Looks like you meet early to beat the heat.

 

We took a bus tour of the island.  Got a little higher for a nice view of our ship. 

There are large and small marinas scattered around this side of the island. 

We stoped for R & R (rest rooms and refreshments) at the Prickly Bay Marina and Resort.  Nice resort with nice  guests.

Grenada is very hilly and the residents seem to like to build on the edge.  Million dollar, but dangerous, views.  

This is a monument to the American soldiers that lost their lives during the 1983 rescue initiated by President Ronald Reagan.  The locals are very quick to say they love Americans and they thank us for the rescue.  

This is an attempt to show how very steep many of the roads are on Grenada.

This is a typical scene along the beach roads.  .

Nice day, full of new sights.  Back to the boat to keep heading south.

Day 5 At Sea from Puerto Rico to Grenada

We are headed from San Juan, Puerto Rico to St. George’s Grenada.   A pleasant, relaxing day at sea.

The Cruise Director announced that the ship was accidentally sent an excessive number of pineapples.  To use some of them up they were offering Pina Colada’s in hollowed out pineapples.  We volunteered to help them with their problem.  

So here we are, in a great sitting area next to the Wintergarden Lounge, enjoying our beverages.

Day 4 San Juan, Puerto Rico

We arrived at the San Juan port in the early morning.  We did a walking tour of the old fort and Old San Juan.  Our guide was Victor

and we all used a Viking provided wifi receiver with a single ear bud.  They worked great and it made it very pleasant to hear without general disturbance.  Victor was born in San Juan, but was also a self proclaimed travel-holic and couldn’t help but tell us about his trips to China.

They are proud of their statue of Christopher Columbus and have

no thought of removing it.

We have other interesting people on this tour.

In the old days, they used material from the ballast in the arriving sailing ships as part of the material to form bricks.  The result is these beautiful cobble streets that have survived to this day.  Some people in government had a bright idea to put asphalt over these, but the locals shut them down.  Good move.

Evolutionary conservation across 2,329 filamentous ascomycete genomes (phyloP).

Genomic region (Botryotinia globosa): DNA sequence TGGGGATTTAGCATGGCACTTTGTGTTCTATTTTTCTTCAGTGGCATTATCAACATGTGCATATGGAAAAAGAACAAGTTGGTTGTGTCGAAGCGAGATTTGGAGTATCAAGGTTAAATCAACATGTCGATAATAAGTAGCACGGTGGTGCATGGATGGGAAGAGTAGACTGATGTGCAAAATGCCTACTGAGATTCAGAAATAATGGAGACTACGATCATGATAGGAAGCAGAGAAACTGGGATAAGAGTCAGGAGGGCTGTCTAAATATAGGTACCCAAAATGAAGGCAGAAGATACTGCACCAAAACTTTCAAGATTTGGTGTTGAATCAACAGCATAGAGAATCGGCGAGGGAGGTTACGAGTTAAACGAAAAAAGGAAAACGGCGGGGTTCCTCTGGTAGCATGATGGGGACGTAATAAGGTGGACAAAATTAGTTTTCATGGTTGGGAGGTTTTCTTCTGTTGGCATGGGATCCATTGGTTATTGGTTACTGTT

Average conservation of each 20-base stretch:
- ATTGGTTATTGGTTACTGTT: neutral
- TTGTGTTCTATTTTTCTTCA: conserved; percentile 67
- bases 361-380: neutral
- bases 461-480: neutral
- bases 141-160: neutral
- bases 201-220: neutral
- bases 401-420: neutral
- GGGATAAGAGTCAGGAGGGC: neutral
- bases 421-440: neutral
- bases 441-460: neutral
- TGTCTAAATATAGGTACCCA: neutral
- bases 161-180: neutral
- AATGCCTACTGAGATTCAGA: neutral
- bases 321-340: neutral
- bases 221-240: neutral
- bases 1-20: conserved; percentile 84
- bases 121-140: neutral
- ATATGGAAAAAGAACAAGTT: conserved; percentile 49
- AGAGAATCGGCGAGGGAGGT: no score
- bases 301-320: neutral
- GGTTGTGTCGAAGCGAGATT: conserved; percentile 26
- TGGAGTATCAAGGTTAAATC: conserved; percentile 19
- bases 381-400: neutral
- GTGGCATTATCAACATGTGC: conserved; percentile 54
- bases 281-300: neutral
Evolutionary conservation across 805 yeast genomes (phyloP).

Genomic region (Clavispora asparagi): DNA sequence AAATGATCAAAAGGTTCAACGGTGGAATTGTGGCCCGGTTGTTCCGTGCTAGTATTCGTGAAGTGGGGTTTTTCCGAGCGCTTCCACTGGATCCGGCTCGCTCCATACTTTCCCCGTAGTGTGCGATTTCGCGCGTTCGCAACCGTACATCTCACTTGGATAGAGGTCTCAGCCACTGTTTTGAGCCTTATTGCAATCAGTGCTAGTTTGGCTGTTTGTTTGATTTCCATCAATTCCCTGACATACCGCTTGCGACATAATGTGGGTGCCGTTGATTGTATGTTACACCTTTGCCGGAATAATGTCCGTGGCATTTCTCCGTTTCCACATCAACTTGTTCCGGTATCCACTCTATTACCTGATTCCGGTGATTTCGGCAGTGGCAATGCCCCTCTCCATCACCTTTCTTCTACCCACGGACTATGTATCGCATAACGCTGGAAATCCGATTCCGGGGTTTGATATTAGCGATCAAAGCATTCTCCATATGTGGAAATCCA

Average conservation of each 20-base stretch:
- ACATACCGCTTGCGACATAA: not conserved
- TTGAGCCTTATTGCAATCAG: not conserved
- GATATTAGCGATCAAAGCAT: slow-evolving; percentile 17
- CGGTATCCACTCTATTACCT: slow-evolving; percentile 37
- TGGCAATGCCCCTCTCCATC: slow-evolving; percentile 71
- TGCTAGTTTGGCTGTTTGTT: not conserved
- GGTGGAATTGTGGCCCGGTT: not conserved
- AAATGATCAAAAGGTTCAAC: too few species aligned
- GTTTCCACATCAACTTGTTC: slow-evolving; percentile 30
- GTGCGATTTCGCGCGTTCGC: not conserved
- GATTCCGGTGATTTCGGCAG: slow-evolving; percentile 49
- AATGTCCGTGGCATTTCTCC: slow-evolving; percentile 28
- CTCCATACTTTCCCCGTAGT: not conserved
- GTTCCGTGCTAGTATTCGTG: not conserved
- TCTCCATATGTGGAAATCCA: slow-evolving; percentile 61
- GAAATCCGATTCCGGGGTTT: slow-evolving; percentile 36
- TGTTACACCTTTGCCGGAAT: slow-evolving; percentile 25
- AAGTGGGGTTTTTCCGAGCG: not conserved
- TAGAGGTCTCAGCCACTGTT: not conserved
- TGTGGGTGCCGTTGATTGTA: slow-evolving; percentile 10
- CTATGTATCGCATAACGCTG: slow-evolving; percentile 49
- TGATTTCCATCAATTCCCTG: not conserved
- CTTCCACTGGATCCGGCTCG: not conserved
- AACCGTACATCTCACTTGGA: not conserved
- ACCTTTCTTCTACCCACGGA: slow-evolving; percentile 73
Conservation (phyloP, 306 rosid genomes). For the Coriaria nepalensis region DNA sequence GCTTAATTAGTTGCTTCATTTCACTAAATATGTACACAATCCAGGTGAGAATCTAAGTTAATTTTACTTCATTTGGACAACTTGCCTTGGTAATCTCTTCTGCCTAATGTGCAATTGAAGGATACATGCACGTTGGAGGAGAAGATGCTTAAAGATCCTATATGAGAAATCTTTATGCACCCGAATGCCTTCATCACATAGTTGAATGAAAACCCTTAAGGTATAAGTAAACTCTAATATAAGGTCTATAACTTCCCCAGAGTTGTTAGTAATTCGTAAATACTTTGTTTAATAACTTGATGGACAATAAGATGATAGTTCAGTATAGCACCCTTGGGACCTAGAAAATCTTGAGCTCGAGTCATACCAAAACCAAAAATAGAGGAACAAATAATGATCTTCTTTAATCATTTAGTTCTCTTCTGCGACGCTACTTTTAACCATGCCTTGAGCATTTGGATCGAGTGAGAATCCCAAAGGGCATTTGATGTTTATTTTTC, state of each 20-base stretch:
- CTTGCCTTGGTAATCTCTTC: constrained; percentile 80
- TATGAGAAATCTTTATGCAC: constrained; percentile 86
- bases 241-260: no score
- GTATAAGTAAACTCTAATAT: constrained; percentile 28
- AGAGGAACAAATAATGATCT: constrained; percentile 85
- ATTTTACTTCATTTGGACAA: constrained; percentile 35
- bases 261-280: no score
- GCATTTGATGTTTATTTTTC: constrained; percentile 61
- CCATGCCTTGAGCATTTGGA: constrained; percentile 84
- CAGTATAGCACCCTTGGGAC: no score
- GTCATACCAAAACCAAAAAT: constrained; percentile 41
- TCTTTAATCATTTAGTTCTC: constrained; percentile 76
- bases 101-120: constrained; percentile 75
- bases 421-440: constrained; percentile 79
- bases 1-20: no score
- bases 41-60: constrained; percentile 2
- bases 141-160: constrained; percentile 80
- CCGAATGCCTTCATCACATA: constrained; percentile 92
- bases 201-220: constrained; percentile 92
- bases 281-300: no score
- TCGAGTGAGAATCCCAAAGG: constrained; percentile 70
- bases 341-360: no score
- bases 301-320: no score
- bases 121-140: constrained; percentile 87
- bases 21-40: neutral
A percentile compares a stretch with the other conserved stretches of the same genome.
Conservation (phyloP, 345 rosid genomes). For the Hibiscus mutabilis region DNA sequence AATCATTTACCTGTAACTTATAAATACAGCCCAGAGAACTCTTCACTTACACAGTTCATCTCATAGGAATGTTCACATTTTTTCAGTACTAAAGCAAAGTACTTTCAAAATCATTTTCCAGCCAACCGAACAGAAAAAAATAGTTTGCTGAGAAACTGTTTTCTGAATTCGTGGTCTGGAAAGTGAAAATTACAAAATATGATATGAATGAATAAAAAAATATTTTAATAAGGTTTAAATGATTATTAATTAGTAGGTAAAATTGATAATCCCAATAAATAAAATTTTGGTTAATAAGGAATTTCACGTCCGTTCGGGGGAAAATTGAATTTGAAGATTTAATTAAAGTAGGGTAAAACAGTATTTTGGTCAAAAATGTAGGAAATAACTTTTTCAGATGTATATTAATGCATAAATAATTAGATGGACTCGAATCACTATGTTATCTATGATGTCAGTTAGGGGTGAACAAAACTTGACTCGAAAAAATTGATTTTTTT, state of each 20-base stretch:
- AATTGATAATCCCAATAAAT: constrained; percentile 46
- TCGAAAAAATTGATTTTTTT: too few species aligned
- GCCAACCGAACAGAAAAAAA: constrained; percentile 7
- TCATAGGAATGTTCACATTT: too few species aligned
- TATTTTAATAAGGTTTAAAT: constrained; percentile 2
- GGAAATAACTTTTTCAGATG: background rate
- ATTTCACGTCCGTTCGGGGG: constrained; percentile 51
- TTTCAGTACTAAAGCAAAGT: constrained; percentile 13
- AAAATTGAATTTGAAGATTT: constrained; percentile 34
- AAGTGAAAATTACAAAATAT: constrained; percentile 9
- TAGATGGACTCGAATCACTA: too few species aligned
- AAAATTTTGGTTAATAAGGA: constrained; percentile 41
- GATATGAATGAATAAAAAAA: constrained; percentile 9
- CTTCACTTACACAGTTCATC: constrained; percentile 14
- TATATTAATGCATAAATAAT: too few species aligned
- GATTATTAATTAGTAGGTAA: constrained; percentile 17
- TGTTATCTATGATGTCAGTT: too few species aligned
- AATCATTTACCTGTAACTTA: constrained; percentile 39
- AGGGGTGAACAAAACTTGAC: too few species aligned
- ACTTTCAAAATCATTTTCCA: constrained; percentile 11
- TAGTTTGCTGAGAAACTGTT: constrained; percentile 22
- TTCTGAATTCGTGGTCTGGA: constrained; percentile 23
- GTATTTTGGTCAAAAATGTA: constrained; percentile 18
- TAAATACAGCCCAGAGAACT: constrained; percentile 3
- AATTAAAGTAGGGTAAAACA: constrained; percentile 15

Many of these islands have forts guarding the harbor.  This one is called the Castillo San Felipe del Morro.  The Spanish and English fought over this fort for years, and it finally ended up in US hands.

 

 

It is definitely a large fortress.

 

By the sea.

One can see part of Old San Juan from the fort.

 

 

 

Old San Juan.  I may have discovered why power outages are a problem during and after hurricanes.

Our tour guide referred to this area as low end housing where no one will leave due to the million dollar view.   

Some tourists check it out.  

This is the street that leads from the main gate of San Juan to the Catholic Cathedral.  

 

 

 

 

This is just outside the old main gate where they are restoring the wall.

This sign is above the main gate and loosely translated it says “All are welcome who come in the Name of the Lord”.   Back in the day, this was a shot at the Moors, who were not so welcome.

 

 

This is the Cathedral at the top of the hill.

Back in the day, it was to be your first stop, after entering at the main gate, to thank God you were still alive after the arduous voyage.

A modern building built above a very old wall.  

A replica of the Santa Maria sits in the harbor.  

Back to our ship.  Yes that’s the one.   

Viking Welcome:  Red carpet, flags, plants, and canopy.  (Yes Lily, they did that just for us.)  😊

 

 

 

 

Day 3 of Around the World, A Day at Sea – January 5, 2019

What fun!  Went around the ship and checked on the various venues where one could fine food and drink.  They are plentiful, including the Pool Bar & Grill.

Lots of seating by the pool if you eat here, and yes they deliver drinks to your table.

This one is near the stern just forward of the infinity pool.  How convenient.

This bar is at the back of the Star Theater.  One simply cannot attend the Theater without a drink in hand.  By the way, the entertainment has been excellent.

The above various venues are conveniently scattered throughout the ship.  They do not include The Restaurant, The Chef’s Table, Manfredi’s Italian Restaurant, or the World Cafe.  I have changed my New Year’s Resolution from no gain to no more than one pound per day. 🤣

The Wintergarden offers afternoon tea, so we decided to try it.

This is the set up.

We absolutely crushed it (along with our table mates).

All the while enjoying superb entertainment.

I really like this ship.

Later we enjoyed a lecture on writing a journal by

Jean Fullerton the resident author.

Here we are passing by the Dominican Republic.

A great day.